In the vein of “never make an important decision in an emotional state” I didn’t pull the trigger on withdrawal. I did some soul searching and re-evaluated WHY I was doing this race in the first place. When I started training in January I was going to give myself the best possible chance to finish, but to only worry about what I could control (stay inside my box) and let go of the stuff outside my control I also began to do the math to figure out exactly what it would take to make all the cut-offs and finish under 17hrs.
Having some data to go by really helped, and it seemed that my training really fell together in the last few weeks. I rode several 100+ mile hilly rides (thanks TeamNRGY!) each one feeling better than the last at least in feeling, if not in overall time. My long swims were consistently in the 1:05-1:10 time frame. I also landed on a walk-run plan that seemed to work, although I was woefully short of run volume.
We planned to stay for a full week (Thursday through Wednesday) and we rented a small cottage in town. We really scored on location, size, amenities and location. Everything was a very easy walk from our cottage. We arrived late afternoon on Thursday and hustled over to do the VIP registration for Fran and the athlete registration for myself. Since I’ve been doing Ironman racing for 11 years, these events become a mini-home coming. I couldn’t walk more than 5 minutes before seeing someone I’ve known from past races, or from social media, or hearing my name called from across the street. It’s one of the reasons I was so very grateful to be back to participate in the event. It’s a wonderful community.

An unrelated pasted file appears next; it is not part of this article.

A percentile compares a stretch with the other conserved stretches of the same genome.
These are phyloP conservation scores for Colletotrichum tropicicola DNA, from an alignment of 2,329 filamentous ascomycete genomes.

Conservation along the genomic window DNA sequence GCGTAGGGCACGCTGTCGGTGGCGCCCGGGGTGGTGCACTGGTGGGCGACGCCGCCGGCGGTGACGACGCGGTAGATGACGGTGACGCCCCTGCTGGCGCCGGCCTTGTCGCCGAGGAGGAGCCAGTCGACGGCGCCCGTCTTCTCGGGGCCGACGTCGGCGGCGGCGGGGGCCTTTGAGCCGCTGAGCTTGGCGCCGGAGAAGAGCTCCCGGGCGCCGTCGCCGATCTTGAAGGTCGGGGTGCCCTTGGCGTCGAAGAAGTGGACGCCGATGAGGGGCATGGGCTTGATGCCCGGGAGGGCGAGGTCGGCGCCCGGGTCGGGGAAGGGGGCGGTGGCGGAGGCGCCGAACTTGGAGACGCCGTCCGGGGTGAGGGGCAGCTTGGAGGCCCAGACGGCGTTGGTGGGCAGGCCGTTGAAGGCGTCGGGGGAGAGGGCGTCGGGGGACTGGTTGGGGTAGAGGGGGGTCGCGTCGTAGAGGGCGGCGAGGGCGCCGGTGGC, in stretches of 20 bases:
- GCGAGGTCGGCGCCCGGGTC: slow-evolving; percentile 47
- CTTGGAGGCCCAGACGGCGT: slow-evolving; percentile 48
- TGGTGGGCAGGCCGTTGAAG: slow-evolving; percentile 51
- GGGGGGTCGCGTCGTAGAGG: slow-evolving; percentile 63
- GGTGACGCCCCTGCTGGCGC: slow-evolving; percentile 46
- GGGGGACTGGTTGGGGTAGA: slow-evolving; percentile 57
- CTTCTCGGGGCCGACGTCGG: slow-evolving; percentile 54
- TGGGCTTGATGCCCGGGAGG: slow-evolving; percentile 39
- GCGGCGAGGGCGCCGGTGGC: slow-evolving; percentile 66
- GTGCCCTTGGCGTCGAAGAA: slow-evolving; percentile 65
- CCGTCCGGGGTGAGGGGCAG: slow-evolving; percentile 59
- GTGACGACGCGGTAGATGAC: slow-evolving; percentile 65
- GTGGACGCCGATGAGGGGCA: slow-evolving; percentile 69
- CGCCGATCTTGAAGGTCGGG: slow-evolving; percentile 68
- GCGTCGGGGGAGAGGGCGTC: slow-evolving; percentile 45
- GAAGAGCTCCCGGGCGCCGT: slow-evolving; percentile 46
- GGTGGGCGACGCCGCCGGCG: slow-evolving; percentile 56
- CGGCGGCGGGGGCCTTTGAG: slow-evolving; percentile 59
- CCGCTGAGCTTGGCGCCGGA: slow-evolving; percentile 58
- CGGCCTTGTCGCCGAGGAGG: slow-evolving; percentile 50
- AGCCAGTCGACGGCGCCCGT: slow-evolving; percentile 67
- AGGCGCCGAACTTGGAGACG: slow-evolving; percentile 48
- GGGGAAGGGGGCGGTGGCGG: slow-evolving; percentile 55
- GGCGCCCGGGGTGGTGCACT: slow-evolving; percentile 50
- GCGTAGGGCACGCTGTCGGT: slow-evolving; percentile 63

Friday was spent hanging out, running last minute errands and visiting with friends and teammates, swimming a full loop of the lake and just soaking in the experience.
Saturday was bagging up gear, parceling out nutrition, checking in bike and gear bags, trying to settle nerves and mental preparation.